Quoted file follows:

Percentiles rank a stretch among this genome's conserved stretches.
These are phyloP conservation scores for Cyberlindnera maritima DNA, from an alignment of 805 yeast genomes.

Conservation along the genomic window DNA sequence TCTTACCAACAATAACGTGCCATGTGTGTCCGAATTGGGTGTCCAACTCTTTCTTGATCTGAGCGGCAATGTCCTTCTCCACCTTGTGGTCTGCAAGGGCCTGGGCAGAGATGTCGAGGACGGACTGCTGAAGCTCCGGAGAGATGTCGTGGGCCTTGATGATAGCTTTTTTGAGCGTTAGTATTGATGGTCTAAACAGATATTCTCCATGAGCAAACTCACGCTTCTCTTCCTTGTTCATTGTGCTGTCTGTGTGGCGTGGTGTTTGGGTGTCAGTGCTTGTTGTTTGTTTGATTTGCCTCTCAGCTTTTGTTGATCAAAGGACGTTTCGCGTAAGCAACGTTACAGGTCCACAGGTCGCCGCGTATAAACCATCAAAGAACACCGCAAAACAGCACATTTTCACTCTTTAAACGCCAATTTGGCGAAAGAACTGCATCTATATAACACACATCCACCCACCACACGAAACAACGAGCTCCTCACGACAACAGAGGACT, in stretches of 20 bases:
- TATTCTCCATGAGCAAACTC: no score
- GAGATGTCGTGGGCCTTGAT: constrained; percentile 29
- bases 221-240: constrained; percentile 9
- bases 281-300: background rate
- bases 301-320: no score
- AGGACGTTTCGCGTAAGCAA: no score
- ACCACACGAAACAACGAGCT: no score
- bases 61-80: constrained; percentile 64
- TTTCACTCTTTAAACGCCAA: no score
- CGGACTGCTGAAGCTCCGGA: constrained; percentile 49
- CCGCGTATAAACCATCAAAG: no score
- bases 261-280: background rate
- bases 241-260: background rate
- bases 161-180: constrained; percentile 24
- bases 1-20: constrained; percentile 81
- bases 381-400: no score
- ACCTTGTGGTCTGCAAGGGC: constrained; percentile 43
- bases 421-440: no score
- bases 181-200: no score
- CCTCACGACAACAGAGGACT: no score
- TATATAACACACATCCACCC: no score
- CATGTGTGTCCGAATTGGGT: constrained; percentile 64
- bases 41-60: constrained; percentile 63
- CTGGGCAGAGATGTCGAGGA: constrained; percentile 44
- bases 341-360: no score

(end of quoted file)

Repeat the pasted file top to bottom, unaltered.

Percentiles rank a stretch among this genome's conserved stretches.
These are phyloP conservation scores for Cyberlindnera maritima DNA, from an alignment of 805 yeast genomes.

Conservation along the genomic window DNA sequence TCTTACCAACAATAACGTGCCATGTGTGTCCGAATTGGGTGTCCAACTCTTTCTTGATCTGAGCGGCAATGTCCTTCTCCACCTTGTGGTCTGCAAGGGCCTGGGCAGAGATGTCGAGGACGGACTGCTGAAGCTCCGGAGAGATGTCGTGGGCCTTGATGATAGCTTTTTTGAGCGTTAGTATTGATGGTCTAAACAGATATTCTCCATGAGCAAACTCACGCTTCTCTTCCTTGTTCATTGTGCTGTCTGTGTGGCGTGGTGTTTGGGTGTCAGTGCTTGTTGTTTGTTTGATTTGCCTCTCAGCTTTTGTTGATCAAAGGACGTTTCGCGTAAGCAACGTTACAGGTCCACAGGTCGCCGCGTATAAACCATCAAAGAACACCGCAAAACAGCACATTTTCACTCTTTAAACGCCAATTTGGCGAAAGAACTGCATCTATATAACACACATCCACCCACCACACGAAACAACGAGCTCCTCACGACAACAGAGGACT, in stretches of 20 bases:
- TATTCTCCATGAGCAAACTC: no score
- GAGATGTCGTGGGCCTTGAT: constrained; percentile 29
- bases 221-240: constrained; percentile 9
- bases 281-300: background rate
- bases 301-320: no score
- AGGACGTTTCGCGTAAGCAA: no score
- ACCACACGAAACAACGAGCT: no score
- bases 61-80: constrained; percentile 64
- TTTCACTCTTTAAACGCCAA: no score
- CGGACTGCTGAAGCTCCGGA: constrained; percentile 49
- CCGCGTATAAACCATCAAAG: no score
- bases 261-280: background rate
- bases 241-260: background rate
- bases 161-180: constrained; percentile 24
- bases 1-20: constrained; percentile 81
- bases 381-400: no score
- ACCTTGTGGTCTGCAAGGGC: constrained; percentile 43
- bases 421-440: no score
- bases 181-200: no score
- CCTCACGACAACAGAGGACT: no score
- TATATAACACACATCCACCC: no score
- CATGTGTGTCCGAATTGGGT: constrained; percentile 64
- bases 41-60: constrained; percentile 63
- CTGGGCAGAGATGTCGAGGA: constrained; percentile 44
- bases 341-360: no score